I have a vector that stores pointers to many objects instantiated dynamically, and I'm trying to iterate through the vector and remove certain elements (remove from vector and destroy object), but I'm having trouble. Here's what it looks like:

    vector<Entity*> Entities;
    /* Fill vector here */
    vector<Entity*>::iterator it;
    for(it=Entities.begin(); it!=Entities.end(); it++)
        if((*it)->getXPos() > 1.5f)
            Entities.erase(it);

When any of the Entity objects get to xPos>1.5, the program crashes with an assertion error... Anyone know what I'm doing wrong?

I'm using VC++ 2008.

  • Please tag your questions with the language/environment you are using so we know what you are using from the main page (and you will get many more views). – Zifre Jun 13 '09 at 19:31
  • But you don't know what he is doing with the vector in the rest of his code! In general, a vector should be the first choice container, other things being equal. – anon Jun 13 '09 at 20:11
  • 2
    In general, you should prefer STL algorithms to hand-written loops. – rlbond Jun 13 '09 at 20:36
  • I agree that this specific situation calls for a list, but without a priori knowledge of what else needs to be done with this loop, it's hard recommending moving to a list right now. The STL algorithm code I suggested is O(n). An explicit loop + list is also O(n), but you give up locality of reference and random access, which is a big deal and I would suggest trying to avoid that if possible. I disagree that the algorithm is less clear. It consists of a simple functor and three steps. If a programmer knows how to use <algorithm>, and really, every c++ programmer should, it is easy to read. – rlbond Jun 13 '09 at 21:16
  • Why for the f*** sake there is no simple "remove (Element)" method, instead everywhere we have to put this dumb begin() and end() calls? – spectre Mar 16 '14 at 19:24
up vote 38 down vote accepted

You need to be careful because erase() will invalidate existing iterators. However, ir returns a new valid iterator you can use:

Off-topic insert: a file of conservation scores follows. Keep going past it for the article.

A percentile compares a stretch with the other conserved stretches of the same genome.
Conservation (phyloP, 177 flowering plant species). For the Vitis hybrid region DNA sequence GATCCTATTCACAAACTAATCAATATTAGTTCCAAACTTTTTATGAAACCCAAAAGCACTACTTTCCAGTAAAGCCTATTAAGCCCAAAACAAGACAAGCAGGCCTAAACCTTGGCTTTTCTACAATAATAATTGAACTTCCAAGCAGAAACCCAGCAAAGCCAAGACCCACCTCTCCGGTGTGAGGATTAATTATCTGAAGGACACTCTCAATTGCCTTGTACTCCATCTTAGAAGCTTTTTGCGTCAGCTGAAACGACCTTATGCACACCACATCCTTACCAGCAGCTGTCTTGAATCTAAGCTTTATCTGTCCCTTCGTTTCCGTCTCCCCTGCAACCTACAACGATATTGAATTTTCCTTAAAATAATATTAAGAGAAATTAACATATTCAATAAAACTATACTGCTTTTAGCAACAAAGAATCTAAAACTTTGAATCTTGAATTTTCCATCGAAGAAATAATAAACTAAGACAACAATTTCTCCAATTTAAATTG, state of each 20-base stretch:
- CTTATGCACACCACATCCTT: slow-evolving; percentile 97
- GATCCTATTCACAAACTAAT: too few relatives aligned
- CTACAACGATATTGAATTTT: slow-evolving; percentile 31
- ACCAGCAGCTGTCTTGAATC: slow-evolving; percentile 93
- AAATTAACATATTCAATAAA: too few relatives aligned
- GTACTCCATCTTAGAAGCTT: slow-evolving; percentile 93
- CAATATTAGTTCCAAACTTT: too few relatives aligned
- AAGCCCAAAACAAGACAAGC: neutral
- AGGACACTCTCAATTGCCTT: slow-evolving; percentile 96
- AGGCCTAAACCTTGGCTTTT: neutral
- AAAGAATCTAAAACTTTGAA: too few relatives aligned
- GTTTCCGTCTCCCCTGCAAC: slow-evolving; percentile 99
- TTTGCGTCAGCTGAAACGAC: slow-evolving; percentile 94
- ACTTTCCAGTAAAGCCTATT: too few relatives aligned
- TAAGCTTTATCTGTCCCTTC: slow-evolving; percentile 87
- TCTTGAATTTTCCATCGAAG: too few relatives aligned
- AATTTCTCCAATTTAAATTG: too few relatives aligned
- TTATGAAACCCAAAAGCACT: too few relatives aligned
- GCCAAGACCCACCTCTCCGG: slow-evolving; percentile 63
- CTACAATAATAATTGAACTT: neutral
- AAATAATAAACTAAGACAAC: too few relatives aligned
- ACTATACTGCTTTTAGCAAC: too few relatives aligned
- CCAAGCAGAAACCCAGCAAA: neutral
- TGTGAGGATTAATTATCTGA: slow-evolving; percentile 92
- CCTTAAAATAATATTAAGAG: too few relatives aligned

for ( it = Entities.begin(); it != Entities.end(); )
   if( (*it)->getXPos() > 1.5f )
      delete * it;  
      it = Entities.erase(it);
   }
   else {
      ++it;
   }
}
  • Seems to work, although I wonder what is the difference between this and Keand64's answer? vector::erase() claims to call the object's destructor, so is the "delete * it;" necessary? – Tony R Jun 13 '09 at 20:02
  • 4
    Pointers do not have destructors. The destructor for the thing in the vector would only be called if it were a collection of Entity values. So the call to delete is essential if you wish to avoid a memory leak. – anon Jun 13 '09 at 20:05
  • 1
    @Gman I think you mean dreference the iterator, not the pointer. – anon Jun 13 '09 at 20:07

The "right" way to do this is using an algorithm:

#include <algorithm>
#include <functional>

// this is a function object to delete a pointer matching our criteria.
struct entity_deleter
{
    void operator()(Entity*& e) // important to take pointer by reference!
    { 
        if (e->GetXPos() > 1.5f)
        {
            delete e;
            e = NULL;
        }
}

// now, apply entity_deleter to each element, remove the elements that were deleted,
// and erase them from the vector
for_each(Entities.begin(), Entities.end(), entity_deleter());
vector<Entity*>::iterator new_end = remove(Entities.begin(), Entities.end(), static_cast<Entity*>(NULL));
Entities.erase(new_end, Entities.end());

Now I know what you're thinking. You're thinking that some of the other answers are shorter. But, (1) this method typically compiles to faster code -- try comparing it, (2) this is the "proper" STL way, (3) there's less of a chance for silly errors, and (4) it's easier to read once you can read STL code. It's well worth learning STL programming, and I suggest you check Scott Meyer's great book "Effective STL" which has loads of STL tips on this kind of stuff.

Another important point is that by not erasing elements until the end of the operation, the elements don't need to be shuffled around. GMan was suggesting to use a list to avoid this, but using this method, the entire operation is O(n). Neil's code above, in contrast, is O(n^2), since the search is O(n) and removal is O(n).